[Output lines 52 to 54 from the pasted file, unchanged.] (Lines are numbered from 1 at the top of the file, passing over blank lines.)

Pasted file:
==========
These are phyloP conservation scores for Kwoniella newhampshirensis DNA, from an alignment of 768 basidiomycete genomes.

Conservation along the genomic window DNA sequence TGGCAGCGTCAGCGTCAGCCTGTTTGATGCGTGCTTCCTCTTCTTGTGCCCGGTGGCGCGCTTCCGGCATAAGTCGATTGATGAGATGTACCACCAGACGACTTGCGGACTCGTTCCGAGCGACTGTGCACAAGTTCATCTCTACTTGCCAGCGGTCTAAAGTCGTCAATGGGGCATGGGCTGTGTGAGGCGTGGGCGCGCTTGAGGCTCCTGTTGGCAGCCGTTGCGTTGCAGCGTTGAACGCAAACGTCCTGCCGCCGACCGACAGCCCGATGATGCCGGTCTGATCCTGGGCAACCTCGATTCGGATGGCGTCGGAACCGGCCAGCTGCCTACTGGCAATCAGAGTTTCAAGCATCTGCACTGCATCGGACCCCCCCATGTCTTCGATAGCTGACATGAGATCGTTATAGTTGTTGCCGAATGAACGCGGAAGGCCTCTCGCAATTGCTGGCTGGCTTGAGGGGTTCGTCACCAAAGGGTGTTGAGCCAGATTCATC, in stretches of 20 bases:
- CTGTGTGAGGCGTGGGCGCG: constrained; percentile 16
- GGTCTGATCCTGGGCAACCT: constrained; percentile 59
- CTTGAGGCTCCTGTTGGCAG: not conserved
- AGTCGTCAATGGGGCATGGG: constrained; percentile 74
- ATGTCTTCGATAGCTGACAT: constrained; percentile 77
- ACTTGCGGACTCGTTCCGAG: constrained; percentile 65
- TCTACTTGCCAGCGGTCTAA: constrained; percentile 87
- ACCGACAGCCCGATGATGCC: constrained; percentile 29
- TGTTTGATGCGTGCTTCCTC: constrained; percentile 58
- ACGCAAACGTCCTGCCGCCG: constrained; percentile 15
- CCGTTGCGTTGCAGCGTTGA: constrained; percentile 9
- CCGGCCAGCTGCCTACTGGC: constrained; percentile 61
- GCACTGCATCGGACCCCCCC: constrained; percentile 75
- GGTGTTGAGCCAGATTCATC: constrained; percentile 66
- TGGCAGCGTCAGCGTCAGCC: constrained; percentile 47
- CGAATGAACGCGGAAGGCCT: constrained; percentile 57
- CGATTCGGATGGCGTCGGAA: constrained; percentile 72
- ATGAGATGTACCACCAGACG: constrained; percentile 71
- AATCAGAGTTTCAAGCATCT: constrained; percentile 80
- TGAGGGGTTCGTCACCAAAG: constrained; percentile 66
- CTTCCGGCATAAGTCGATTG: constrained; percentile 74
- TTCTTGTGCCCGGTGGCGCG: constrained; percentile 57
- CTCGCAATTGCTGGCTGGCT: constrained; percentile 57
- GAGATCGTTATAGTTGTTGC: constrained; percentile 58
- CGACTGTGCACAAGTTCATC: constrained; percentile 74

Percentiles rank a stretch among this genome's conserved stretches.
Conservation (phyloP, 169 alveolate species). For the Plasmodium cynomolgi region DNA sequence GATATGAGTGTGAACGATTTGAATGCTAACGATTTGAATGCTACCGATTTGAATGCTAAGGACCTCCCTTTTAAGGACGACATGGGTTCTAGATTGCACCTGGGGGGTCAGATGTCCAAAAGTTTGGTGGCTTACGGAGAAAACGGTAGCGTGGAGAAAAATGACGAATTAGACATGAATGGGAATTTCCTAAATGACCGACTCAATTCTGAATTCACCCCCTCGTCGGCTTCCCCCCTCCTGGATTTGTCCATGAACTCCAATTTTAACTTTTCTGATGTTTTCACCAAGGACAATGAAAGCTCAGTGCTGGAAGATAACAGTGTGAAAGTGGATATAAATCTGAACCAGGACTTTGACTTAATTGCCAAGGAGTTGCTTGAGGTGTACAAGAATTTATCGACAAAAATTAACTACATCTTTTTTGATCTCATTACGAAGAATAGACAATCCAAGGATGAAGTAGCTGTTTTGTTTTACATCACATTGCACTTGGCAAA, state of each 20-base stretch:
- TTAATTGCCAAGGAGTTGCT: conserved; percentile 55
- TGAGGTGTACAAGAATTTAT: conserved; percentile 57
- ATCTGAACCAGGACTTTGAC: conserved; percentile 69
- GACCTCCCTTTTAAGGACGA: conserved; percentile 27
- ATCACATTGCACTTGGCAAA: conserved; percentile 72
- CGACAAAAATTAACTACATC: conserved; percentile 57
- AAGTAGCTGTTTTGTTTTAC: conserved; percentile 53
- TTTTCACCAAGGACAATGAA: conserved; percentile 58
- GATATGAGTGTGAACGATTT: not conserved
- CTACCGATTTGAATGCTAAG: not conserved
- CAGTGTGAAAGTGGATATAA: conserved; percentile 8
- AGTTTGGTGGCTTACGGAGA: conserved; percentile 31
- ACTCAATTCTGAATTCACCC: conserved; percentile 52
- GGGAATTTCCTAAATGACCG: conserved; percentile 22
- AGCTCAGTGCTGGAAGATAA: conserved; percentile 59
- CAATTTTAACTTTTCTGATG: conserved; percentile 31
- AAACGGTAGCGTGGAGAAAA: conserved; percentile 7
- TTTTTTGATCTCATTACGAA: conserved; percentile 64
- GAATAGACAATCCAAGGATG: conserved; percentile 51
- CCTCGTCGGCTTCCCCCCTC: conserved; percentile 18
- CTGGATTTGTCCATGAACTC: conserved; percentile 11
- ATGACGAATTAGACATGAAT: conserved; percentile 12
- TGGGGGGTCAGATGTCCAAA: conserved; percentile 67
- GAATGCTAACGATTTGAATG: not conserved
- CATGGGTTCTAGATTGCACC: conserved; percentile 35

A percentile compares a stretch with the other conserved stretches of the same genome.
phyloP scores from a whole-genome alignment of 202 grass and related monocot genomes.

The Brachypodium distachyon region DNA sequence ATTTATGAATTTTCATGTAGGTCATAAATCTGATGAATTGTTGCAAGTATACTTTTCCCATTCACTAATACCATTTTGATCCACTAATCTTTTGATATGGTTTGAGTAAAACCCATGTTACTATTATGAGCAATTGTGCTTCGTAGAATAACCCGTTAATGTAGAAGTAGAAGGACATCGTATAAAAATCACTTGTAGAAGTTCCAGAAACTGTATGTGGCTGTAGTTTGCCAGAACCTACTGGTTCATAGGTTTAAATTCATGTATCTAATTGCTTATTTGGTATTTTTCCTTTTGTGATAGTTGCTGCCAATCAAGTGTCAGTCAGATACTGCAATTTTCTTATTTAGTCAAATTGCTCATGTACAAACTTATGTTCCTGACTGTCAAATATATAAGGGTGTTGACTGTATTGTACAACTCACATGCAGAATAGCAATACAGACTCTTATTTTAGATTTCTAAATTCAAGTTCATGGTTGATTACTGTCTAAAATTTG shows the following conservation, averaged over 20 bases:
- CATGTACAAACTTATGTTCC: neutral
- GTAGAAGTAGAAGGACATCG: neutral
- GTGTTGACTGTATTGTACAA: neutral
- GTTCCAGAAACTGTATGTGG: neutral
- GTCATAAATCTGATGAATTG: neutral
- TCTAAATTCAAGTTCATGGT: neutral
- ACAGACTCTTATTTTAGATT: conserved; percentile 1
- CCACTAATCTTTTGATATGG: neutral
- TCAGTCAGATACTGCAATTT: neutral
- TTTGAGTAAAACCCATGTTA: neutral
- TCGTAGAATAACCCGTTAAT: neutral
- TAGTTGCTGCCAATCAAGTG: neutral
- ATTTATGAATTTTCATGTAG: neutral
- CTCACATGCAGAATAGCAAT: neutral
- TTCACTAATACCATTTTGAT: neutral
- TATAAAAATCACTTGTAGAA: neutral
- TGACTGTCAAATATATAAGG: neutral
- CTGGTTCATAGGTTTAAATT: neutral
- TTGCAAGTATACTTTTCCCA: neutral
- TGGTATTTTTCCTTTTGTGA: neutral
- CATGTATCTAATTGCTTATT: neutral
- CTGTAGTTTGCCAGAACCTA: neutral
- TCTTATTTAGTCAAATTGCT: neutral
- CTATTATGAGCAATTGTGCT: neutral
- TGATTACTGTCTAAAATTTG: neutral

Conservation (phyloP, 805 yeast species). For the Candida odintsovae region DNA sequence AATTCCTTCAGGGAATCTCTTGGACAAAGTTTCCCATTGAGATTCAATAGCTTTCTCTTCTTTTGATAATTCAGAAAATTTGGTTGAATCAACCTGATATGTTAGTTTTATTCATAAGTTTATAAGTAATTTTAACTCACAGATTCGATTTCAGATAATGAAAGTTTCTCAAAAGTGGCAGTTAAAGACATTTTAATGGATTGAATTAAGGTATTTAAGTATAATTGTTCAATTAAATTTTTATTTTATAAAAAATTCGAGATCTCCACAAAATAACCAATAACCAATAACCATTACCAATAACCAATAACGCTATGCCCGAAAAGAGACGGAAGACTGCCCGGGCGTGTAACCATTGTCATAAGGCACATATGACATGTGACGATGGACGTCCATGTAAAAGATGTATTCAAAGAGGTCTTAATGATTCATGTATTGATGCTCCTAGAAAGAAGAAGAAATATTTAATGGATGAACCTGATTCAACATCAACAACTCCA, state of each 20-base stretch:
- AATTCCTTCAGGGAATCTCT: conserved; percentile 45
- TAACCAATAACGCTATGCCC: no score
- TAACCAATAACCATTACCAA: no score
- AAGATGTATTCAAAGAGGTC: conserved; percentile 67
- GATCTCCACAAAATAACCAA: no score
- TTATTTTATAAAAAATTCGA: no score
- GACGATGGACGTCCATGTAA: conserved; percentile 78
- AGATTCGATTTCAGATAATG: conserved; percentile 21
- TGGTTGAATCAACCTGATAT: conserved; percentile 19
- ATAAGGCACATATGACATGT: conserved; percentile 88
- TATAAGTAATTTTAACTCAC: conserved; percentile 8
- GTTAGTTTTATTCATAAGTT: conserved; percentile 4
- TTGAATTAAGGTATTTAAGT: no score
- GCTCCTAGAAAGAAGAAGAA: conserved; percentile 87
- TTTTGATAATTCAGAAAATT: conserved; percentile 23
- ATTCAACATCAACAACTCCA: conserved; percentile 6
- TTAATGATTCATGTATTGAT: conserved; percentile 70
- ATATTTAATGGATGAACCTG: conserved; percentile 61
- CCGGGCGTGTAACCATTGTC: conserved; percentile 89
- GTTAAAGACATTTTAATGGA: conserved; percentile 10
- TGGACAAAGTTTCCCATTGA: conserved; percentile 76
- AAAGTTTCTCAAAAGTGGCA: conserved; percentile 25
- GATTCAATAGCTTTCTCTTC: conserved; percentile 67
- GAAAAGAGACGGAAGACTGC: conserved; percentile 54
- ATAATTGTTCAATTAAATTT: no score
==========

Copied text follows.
- TGGGGGGTCAGATGTCCAAA: conserved; percentile 67
- GAATGCTAACGATTTGAATG: not conserved
- CATGGGTTCTAGATTGCACC: conserved; percentile 35